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My code does what I want, which is remove any files from these specific folders. Is there a smoother way to do this?

# Test Script to remove any items

Remove-Item -Path 'C:\users\test_removal_account\desktop\*.*' -Recurse
Remove-Item -Path 'C:\users\test_removal_account\contacts\*.*' -Recurse
Remove-Item -Path 'C:\users\test_removal_account\documents\*.*' -Recurse
Remove-Item -Path 'C:\users\test_removal_account\Downloads\*.*' -Recurse
Remove-Item -Path 'C:\users\test_removal_account\Music\*.*' -Recurse
Remove-Item -Path 'C:\users\test_removal_account\Pictures\*.*' -Recurse
Remove-Item -Path 'C:\users\test_removal_account\Videos\*.*' -Recurse
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    \$\begingroup\$ PowerShell supports for loops. \$\endgroup\$ – πάντα ῥεῖ Apr 23 '18 at 17:02
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    \$\begingroup\$ Your code assumes the user hasn't relocated the standard folders and is a bit redundant. Also files without extension will be left. \$\endgroup\$ – LotPings Apr 23 '18 at 17:03
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There's an important principal in programming called Don't Repeat Yourself (or DRY). This says that if there is any repeated code, then that is usually a bad thing. So let's identify the non-repeated code, and start with that. This is the stuff that changes:

desktop
contacts
documents
Downloads
Music
Pictures
Videos

We could put that in a file, but that's probably overkill here, so let's just put that in an array:

$dirNames = 
    "desktop",
    "contacts",
    "documents",
    "Downloads",
    "Music",
    "Pictures",
    "Videos"

Now we can just operate on the array:

foreach ($dirName in $dirNames)
{
    Remove-Item -Path "C:\users\test_removal_account\$dirName\*" -Recurse -WhatIf
}

Notice I put -WhatIf on the Remove-Item. That just makes the command tell you what it is going to do instead of actually doing it. This is useful for testing purposes. You can remove it when you are happy the script does what you want.

This script as it stands is dangerous. Recursive deletes must be treated with respect. If you accidentally blow away someone's work, you could ruin their life. You may even accidentally blow away all your own work and ruin your own life. You have to think about this sort of thing as a responsible engineer.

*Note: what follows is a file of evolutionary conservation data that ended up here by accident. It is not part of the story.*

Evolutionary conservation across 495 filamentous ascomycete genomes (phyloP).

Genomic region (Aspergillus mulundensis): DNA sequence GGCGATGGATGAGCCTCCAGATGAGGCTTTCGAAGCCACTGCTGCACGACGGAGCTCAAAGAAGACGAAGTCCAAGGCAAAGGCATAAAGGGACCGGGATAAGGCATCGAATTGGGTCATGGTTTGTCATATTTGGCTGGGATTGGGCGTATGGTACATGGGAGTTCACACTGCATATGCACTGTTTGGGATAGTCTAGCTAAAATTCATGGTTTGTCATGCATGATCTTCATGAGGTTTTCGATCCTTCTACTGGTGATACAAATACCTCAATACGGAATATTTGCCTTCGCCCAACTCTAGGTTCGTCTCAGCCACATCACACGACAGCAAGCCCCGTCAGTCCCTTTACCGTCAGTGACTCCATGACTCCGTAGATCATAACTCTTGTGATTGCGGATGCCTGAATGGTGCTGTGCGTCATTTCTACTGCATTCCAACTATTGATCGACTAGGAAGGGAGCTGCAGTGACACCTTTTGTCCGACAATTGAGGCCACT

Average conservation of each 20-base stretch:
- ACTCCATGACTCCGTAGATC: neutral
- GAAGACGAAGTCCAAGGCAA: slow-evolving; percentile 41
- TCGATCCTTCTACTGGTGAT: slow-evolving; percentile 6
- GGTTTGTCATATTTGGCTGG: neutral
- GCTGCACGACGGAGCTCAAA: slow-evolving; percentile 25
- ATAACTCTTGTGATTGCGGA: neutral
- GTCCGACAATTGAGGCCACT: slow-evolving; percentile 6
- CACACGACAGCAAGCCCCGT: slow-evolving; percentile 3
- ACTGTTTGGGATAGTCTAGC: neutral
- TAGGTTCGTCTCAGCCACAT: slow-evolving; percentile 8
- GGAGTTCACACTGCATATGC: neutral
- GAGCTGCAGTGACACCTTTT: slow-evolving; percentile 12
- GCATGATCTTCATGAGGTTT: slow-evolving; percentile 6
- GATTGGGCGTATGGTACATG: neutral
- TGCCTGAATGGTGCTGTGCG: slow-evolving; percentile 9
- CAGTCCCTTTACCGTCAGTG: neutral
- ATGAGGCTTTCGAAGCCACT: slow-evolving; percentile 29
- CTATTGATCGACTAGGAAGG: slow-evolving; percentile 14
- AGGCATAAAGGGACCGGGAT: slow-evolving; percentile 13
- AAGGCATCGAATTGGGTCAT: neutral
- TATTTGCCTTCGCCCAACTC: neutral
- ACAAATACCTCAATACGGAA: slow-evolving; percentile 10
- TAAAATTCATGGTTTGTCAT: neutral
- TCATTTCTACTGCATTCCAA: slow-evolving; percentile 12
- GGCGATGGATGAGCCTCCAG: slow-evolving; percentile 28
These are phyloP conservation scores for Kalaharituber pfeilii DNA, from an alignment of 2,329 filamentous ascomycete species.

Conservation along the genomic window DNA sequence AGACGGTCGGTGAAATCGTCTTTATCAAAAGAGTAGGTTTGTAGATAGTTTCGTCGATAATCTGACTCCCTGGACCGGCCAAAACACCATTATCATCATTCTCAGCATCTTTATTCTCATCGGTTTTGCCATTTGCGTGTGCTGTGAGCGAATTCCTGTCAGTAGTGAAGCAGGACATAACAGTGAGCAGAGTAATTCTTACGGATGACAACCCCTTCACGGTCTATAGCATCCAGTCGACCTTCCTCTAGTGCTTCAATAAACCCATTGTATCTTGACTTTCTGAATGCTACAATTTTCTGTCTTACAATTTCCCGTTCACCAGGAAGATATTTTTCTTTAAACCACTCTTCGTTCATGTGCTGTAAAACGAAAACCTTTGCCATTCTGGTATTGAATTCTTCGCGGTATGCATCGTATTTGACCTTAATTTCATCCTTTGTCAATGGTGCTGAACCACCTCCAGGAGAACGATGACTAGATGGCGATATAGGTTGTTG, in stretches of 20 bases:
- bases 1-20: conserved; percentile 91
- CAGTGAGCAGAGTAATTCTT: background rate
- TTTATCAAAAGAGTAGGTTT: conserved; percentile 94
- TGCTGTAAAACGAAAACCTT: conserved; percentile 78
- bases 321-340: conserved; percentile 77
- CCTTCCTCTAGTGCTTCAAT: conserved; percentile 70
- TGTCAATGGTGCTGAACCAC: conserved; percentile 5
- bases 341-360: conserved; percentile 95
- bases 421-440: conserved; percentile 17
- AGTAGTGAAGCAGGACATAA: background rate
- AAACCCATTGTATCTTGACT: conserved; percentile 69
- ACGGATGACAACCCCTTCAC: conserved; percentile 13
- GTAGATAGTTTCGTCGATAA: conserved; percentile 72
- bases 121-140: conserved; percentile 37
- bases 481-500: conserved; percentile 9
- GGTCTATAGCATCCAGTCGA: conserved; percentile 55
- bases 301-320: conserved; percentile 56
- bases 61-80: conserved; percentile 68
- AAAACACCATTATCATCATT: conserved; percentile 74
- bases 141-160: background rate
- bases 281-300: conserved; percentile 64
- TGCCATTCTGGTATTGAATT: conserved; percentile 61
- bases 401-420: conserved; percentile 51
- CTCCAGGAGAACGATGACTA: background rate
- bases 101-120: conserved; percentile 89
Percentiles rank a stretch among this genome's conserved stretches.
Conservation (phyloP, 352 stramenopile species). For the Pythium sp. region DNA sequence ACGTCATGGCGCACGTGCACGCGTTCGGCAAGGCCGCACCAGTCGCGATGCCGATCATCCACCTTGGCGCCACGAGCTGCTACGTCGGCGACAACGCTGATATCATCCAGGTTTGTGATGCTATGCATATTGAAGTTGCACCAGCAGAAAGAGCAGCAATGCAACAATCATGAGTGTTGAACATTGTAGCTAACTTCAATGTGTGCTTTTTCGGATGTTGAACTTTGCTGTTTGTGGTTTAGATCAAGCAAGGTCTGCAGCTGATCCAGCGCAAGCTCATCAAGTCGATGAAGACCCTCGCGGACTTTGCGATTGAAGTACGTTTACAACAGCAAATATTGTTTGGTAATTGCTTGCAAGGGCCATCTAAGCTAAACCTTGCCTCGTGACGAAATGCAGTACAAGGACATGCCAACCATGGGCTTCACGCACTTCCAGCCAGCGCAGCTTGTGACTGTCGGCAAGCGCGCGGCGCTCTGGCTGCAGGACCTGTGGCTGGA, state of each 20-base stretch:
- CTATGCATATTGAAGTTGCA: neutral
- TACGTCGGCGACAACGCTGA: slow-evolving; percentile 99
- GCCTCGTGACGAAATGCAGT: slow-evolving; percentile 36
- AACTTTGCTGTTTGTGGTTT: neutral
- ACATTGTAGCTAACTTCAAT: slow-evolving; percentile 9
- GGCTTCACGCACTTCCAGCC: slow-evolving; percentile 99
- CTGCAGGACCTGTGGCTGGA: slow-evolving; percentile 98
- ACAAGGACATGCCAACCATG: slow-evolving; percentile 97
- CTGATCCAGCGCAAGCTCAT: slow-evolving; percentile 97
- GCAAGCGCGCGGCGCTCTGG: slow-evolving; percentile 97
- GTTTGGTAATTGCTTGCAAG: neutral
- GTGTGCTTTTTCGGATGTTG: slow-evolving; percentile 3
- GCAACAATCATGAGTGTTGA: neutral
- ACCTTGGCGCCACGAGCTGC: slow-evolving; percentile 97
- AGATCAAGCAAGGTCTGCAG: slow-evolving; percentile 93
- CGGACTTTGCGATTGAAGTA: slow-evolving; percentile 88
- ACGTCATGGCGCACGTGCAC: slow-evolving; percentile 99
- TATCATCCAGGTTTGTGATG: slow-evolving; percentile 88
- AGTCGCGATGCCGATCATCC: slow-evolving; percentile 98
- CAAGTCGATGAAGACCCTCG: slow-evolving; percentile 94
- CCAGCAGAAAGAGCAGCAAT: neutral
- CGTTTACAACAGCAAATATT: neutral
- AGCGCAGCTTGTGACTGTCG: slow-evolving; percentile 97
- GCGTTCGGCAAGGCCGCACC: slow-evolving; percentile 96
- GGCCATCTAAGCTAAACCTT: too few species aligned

Of course, the "test_removal_account" makes the script pretty benign as it stands, but I don't know what you are going to replace that with in the real script.

I don't think a script ought do anything destructive if you just run it.

If it were me, I would put in a confirmation check before deleting. I would get the user to type in something, such as "really delete" before doing the delete.

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  • \$\begingroup\$ "I don't think a script ought do anything destructive if you just run it." Amen to that! \$\endgroup\$ – Josiah Apr 26 '18 at 6:44
  • \$\begingroup\$ Thanks for providing a useful and helpful understanding of what right looks like. The purpose of the script is to intentionally delete a users content on shutdown. These computers are in are in a lab environment and the users are not supposed to be saving anything long term. (There are other ways to do this (i.e. Guest account on Windows 10) which I am doing now... but Guest account also prevents Windows Update... soooo this script should resolve 2 issues). \$\endgroup\$ – xerxes2985 Apr 26 '18 at 19:25
  • \$\begingroup\$ @xerxes2985, okay, cool. You should probably add -Force to the Remove-Item because otherwise if a student makes a file read-only, I think it won't be deleted. \$\endgroup\$ – Dangph Apr 27 '18 at 1:58

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